Nearly half of all seafood consumed globally comes from aquaculture, a method of food production that has expanded rapidly in recent years. Increasing seafood consumption has been proposed as part of a strategy to combat the current non-communicable disease (NCD) pandemic, but public health, environmental, social, and production challenges related to certain types of aquaculture production must be addressed. Resolving these complicated human health and ecologic trade-offs requires systems thinking and collaboration across many fields; the One Health concept is an integrative approach that brings veterinary and human health experts together to combat zoonotic disease. We propose applying and expanding the One Health approach to facilitate collaboration among stakeholders focused on increasing consumption of seafood and expanding aquaculture production, using methods that minimize risks to public health, animal health, and ecology. This expanded application of One Health may also have relevance to other complex systems with similar trade-offs.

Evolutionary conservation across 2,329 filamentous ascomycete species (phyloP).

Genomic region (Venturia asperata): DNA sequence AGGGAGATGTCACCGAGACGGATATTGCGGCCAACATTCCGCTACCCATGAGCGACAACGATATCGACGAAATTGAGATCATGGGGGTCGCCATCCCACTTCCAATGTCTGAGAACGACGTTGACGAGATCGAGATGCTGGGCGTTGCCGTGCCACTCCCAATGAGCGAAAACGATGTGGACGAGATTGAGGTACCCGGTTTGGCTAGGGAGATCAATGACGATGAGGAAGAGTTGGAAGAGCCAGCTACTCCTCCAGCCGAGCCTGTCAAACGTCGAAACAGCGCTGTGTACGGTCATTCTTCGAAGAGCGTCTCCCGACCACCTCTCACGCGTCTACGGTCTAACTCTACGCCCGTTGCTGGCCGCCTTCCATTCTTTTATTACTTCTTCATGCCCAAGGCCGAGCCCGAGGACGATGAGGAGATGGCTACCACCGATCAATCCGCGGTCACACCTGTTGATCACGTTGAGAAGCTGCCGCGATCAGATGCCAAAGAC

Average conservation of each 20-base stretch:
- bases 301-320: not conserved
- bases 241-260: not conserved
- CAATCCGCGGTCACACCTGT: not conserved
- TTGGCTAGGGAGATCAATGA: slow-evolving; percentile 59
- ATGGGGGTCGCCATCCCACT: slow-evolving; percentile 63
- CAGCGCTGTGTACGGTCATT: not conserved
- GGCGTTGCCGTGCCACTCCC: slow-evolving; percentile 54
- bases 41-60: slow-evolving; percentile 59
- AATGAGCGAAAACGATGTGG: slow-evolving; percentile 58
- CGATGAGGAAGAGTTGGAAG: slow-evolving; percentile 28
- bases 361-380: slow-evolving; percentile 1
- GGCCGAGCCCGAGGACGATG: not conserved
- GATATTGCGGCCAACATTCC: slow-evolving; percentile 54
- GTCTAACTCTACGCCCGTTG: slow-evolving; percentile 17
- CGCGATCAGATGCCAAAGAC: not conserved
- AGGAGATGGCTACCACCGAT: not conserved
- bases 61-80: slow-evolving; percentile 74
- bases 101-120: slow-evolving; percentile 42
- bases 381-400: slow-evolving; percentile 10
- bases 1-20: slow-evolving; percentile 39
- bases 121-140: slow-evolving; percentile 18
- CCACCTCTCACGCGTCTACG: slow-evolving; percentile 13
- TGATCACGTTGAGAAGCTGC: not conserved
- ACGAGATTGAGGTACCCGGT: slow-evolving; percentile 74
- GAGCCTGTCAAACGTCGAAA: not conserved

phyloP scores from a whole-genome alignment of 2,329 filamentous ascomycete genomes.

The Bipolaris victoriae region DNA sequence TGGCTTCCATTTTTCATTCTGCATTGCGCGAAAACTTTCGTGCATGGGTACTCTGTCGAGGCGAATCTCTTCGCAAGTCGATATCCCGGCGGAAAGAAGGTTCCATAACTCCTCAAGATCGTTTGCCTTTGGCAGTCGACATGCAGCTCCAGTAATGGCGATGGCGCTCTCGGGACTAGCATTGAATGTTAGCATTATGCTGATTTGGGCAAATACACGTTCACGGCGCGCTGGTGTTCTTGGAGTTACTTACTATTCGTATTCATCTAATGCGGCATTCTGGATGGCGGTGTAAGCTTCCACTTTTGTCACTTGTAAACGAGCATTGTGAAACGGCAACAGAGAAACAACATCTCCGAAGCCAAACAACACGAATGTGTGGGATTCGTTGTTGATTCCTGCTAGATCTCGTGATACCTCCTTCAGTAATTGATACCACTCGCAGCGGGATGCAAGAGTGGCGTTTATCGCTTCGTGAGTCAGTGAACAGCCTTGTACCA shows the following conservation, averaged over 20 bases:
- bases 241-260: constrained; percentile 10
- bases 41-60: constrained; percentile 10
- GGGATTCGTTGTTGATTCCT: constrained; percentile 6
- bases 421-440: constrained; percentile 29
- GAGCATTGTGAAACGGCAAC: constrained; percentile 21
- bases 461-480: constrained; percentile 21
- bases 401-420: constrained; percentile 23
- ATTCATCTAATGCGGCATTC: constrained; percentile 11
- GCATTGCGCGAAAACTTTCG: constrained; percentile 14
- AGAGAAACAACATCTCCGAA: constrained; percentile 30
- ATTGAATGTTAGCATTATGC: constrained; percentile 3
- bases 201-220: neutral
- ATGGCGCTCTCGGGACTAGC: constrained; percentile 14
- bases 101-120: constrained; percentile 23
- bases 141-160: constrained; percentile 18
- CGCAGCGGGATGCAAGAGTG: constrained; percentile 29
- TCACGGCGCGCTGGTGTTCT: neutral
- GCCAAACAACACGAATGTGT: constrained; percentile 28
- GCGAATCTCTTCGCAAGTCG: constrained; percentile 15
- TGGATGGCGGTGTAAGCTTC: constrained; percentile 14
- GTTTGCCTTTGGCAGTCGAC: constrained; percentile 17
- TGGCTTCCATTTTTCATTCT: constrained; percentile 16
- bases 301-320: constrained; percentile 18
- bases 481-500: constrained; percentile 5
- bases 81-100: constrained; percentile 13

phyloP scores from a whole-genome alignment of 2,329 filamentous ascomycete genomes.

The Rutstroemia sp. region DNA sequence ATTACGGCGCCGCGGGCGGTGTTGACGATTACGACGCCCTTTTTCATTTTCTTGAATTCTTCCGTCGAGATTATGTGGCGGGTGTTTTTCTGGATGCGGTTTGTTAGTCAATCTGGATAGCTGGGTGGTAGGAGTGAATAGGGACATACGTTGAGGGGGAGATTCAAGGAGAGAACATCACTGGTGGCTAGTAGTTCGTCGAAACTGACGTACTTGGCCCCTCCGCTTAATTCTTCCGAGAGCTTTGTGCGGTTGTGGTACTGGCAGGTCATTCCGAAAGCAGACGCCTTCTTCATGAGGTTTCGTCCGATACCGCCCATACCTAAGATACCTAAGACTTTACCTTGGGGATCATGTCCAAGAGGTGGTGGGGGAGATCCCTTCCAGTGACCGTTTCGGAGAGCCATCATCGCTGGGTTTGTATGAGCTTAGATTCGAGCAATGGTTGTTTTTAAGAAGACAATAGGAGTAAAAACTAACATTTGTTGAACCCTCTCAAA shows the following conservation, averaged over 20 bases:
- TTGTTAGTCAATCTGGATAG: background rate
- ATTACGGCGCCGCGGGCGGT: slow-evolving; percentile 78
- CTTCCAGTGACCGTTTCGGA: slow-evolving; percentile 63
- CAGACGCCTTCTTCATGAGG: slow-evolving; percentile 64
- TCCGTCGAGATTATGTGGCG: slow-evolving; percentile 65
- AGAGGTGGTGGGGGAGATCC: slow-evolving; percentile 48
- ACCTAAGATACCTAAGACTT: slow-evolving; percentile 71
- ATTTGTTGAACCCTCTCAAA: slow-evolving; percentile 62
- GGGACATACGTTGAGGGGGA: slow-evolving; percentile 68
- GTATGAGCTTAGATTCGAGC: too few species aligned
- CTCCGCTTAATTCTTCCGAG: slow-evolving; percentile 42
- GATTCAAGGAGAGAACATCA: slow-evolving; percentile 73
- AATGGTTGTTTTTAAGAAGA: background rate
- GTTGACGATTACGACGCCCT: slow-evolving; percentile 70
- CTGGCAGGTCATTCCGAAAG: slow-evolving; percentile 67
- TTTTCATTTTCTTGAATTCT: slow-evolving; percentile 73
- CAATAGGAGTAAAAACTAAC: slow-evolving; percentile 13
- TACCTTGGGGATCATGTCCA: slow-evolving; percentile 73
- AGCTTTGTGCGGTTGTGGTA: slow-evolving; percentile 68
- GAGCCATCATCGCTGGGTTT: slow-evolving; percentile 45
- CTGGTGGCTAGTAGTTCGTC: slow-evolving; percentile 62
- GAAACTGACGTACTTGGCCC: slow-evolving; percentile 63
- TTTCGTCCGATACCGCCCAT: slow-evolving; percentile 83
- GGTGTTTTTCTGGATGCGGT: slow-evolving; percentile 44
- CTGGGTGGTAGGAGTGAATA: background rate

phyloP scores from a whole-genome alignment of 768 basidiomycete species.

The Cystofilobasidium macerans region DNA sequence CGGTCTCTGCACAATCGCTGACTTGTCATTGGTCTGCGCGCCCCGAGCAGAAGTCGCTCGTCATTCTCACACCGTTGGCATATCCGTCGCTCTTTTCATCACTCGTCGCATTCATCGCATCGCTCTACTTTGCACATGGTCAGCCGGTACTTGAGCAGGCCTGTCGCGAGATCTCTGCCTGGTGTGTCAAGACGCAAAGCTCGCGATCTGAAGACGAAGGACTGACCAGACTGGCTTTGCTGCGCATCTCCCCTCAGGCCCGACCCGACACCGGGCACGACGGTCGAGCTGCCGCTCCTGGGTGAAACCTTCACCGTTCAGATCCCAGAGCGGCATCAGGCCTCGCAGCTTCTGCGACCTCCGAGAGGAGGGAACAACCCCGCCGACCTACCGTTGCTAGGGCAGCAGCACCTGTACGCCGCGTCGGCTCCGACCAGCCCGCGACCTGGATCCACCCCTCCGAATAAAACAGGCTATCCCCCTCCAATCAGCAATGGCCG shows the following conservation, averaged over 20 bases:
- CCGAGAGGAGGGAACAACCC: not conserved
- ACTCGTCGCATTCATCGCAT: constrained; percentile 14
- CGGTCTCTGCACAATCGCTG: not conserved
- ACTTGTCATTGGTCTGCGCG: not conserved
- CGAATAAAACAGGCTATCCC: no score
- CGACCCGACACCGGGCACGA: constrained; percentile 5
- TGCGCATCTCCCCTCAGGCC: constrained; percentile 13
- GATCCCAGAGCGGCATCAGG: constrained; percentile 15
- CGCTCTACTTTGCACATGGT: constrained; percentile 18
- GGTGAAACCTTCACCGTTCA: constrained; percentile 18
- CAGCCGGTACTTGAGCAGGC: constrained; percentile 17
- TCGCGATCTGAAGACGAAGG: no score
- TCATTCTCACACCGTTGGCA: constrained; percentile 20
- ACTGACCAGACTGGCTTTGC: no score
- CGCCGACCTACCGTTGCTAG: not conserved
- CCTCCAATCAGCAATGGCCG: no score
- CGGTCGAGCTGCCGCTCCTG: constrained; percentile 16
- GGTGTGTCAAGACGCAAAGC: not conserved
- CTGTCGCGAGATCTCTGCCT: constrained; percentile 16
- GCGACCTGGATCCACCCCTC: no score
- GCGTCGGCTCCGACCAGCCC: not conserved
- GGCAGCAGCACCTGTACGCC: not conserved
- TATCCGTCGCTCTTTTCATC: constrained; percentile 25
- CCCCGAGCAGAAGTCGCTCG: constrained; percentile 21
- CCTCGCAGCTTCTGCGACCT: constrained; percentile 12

Access to nutritious foods of animal origin, including aquatic animals, was crucial in the evolution of hominids and early human brain development [1•]. Aquatic animals contain essential nutrients, such as iodine and omega-3 long-chain polyunsaturated fatty acids (LCPUFAs), that are generally limited in other animal foods. While, historically, consumption of seafood has been important for humans, overfishing and other factors (e.g., population growth, pollution, ocean acidification) have greatly decreased wild fish stocks and damaged marine resources [2•]. In response to declining marine resources and an increasing demand for seafood, aquaculture has grown dramatically in the past four decades. In 2011, aquaculture accounted for nearly half of all seafood consumed by humans , and global aquaculture production continues to increase at a rate of 6 % per year .